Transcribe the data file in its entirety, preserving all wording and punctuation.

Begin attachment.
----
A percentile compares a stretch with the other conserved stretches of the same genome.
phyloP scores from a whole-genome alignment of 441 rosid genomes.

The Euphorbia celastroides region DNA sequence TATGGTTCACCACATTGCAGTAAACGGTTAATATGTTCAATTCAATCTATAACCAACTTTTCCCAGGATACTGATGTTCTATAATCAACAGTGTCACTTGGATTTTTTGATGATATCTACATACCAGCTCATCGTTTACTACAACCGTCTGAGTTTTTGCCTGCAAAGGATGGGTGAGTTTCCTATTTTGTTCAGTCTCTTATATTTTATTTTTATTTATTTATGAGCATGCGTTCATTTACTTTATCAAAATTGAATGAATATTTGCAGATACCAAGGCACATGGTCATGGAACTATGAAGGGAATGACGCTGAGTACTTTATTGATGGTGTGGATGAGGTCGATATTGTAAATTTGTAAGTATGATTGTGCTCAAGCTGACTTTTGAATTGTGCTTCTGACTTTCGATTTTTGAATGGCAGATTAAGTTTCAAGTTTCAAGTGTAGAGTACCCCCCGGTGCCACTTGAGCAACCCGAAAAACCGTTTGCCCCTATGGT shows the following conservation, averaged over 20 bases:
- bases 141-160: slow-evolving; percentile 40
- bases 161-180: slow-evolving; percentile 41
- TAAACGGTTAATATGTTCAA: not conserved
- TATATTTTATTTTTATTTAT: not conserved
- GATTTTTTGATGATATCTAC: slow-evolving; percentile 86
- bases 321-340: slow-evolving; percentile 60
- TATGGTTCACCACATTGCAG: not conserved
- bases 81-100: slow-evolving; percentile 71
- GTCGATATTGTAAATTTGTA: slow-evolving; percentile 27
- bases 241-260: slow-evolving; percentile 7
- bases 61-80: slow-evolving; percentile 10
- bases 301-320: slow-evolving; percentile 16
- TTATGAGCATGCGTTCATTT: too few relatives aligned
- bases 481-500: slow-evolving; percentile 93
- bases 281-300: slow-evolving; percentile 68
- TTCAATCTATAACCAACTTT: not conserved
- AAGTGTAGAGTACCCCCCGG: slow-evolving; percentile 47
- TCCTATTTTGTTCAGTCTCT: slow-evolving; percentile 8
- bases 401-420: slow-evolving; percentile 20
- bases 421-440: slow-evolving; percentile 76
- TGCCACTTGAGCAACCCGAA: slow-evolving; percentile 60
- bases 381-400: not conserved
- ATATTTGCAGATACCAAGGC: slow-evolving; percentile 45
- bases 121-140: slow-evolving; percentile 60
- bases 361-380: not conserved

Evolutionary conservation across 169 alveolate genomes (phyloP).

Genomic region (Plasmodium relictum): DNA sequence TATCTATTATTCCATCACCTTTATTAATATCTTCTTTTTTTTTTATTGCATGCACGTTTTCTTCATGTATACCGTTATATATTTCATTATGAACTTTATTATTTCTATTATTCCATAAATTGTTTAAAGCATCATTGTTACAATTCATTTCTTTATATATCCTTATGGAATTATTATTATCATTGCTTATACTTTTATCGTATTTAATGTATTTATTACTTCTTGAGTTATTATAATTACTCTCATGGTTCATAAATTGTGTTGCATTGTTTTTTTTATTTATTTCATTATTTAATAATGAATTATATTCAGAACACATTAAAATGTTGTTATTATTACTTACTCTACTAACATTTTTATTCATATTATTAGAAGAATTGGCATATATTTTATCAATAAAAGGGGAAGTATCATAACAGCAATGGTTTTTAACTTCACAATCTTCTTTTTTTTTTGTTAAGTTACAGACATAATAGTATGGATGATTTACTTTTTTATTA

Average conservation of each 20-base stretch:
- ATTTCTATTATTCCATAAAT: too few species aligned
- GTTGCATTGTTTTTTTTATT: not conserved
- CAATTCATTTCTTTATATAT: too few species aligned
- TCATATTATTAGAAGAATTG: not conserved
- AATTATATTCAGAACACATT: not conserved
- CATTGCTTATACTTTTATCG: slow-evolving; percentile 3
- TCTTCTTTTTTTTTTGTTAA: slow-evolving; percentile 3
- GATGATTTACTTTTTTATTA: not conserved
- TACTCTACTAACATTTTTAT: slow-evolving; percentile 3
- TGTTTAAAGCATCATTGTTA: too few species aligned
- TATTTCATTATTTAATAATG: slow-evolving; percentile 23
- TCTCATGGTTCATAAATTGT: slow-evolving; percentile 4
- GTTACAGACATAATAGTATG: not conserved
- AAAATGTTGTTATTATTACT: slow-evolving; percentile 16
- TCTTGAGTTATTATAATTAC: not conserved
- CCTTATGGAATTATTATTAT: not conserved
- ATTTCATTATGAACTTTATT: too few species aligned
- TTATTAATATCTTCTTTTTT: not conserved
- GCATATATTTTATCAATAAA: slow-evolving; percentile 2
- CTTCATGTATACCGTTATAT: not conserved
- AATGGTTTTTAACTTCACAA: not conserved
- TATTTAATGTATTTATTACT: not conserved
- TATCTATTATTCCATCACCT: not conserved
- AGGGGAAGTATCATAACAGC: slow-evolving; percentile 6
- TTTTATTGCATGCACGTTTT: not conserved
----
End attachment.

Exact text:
A percentile compares a stretch with the other conserved stretches of the same genome.
phyloP scores from a whole-genome alignment of 441 rosid genomes.

The Euphorbia celastroides region DNA sequence TATGGTTCACCACATTGCAGTAAACGGTTAATATGTTCAATTCAATCTATAACCAACTTTTCCCAGGATACTGATGTTCTATAATCAACAGTGTCACTTGGATTTTTTGATGATATCTACATACCAGCTCATCGTTTACTACAACCGTCTGAGTTTTTGCCTGCAAAGGATGGGTGAGTTTCCTATTTTGTTCAGTCTCTTATATTTTATTTTTATTTATTTATGAGCATGCGTTCATTTACTTTATCAAAATTGAATGAATATTTGCAGATACCAAGGCACATGGTCATGGAACTATGAAGGGAATGACGCTGAGTACTTTATTGATGGTGTGGATGAGGTCGATATTGTAAATTTGTAAGTATGATTGTGCTCAAGCTGACTTTTGAATTGTGCTTCTGACTTTCGATTTTTGAATGGCAGATTAAGTTTCAAGTTTCAAGTGTAGAGTACCCCCCGGTGCCACTTGAGCAACCCGAAAAACCGTTTGCCCCTATGGT shows the following conservation, averaged over 20 bases:
- bases 141-160: slow-evolving; percentile 40
- bases 161-180: slow-evolving; percentile 41
- TAAACGGTTAATATGTTCAA: not conserved
- TATATTTTATTTTTATTTAT: not conserved
- GATTTTTTGATGATATCTAC: slow-evolving; percentile 86
- bases 321-340: slow-evolving; percentile 60
- TATGGTTCACCACATTGCAG: not conserved
- bases 81-100: slow-evolving; percentile 71
- GTCGATATTGTAAATTTGTA: slow-evolving; percentile 27
- bases 241-260: slow-evolving; percentile 7
- bases 61-80: slow-evolving; percentile 10
- bases 301-320: slow-evolving; percentile 16
- TTATGAGCATGCGTTCATTT: too few relatives aligned
- bases 481-500: slow-evolving; percentile 93
- bases 281-300: slow-evolving; percentile 68
- TTCAATCTATAACCAACTTT: not conserved
- AAGTGTAGAGTACCCCCCGG: slow-evolving; percentile 47
- TCCTATTTTGTTCAGTCTCT: slow-evolving; percentile 8
- bases 401-420: slow-evolving; percentile 20
- bases 421-440: slow-evolving; percentile 76
- TGCCACTTGAGCAACCCGAA: slow-evolving; percentile 60
- bases 381-400: not conserved
- ATATTTGCAGATACCAAGGC: slow-evolving; percentile 45
- bases 121-140: slow-evolving; percentile 60
- bases 361-380: not conserved

Evolutionary conservation across 169 alveolate genomes (phyloP).

Genomic region (Plasmodium relictum): DNA sequence TATCTATTATTCCATCACCTTTATTAATATCTTCTTTTTTTTTTATTGCATGCACGTTTTCTTCATGTATACCGTTATATATTTCATTATGAACTTTATTATTTCTATTATTCCATAAATTGTTTAAAGCATCATTGTTACAATTCATTTCTTTATATATCCTTATGGAATTATTATTATCATTGCTTATACTTTTATCGTATTTAATGTATTTATTACTTCTTGAGTTATTATAATTACTCTCATGGTTCATAAATTGTGTTGCATTGTTTTTTTTATTTATTTCATTATTTAATAATGAATTATATTCAGAACACATTAAAATGTTGTTATTATTACTTACTCTACTAACATTTTTATTCATATTATTAGAAGAATTGGCATATATTTTATCAATAAAAGGGGAAGTATCATAACAGCAATGGTTTTTAACTTCACAATCTTCTTTTTTTTTTGTTAAGTTACAGACATAATAGTATGGATGATTTACTTTTTTATTA

Average conservation of each 20-base stretch:
- ATTTCTATTATTCCATAAAT: too few species aligned
- GTTGCATTGTTTTTTTTATT: not conserved
- CAATTCATTTCTTTATATAT: too few species aligned
- TCATATTATTAGAAGAATTG: not conserved
- AATTATATTCAGAACACATT: not conserved
- CATTGCTTATACTTTTATCG: slow-evolving; percentile 3
- TCTTCTTTTTTTTTTGTTAA: slow-evolving; percentile 3
- GATGATTTACTTTTTTATTA: not conserved
- TACTCTACTAACATTTTTAT: slow-evolving; percentile 3
- TGTTTAAAGCATCATTGTTA: too few species aligned
- TATTTCATTATTTAATAATG: slow-evolving; percentile 23
- TCTCATGGTTCATAAATTGT: slow-evolving; percentile 4
- GTTACAGACATAATAGTATG: not conserved
- AAAATGTTGTTATTATTACT: slow-evolving; percentile 16
- TCTTGAGTTATTATAATTAC: not conserved
- CCTTATGGAATTATTATTAT: not conserved
- ATTTCATTATGAACTTTATT: too few species aligned
- TTATTAATATCTTCTTTTTT: not conserved
- GCATATATTTTATCAATAAA: slow-evolving; percentile 2
- CTTCATGTATACCGTTATAT: not conserved
- AATGGTTTTTAACTTCACAA: not conserved
- TATTTAATGTATTTATTACT: not conserved
- TATCTATTATTCCATCACCT: not conserved
- AGGGGAAGTATCATAACAGC: slow-evolving; percentile 6
- TTTTATTGCATGCACGTTTT: not conserved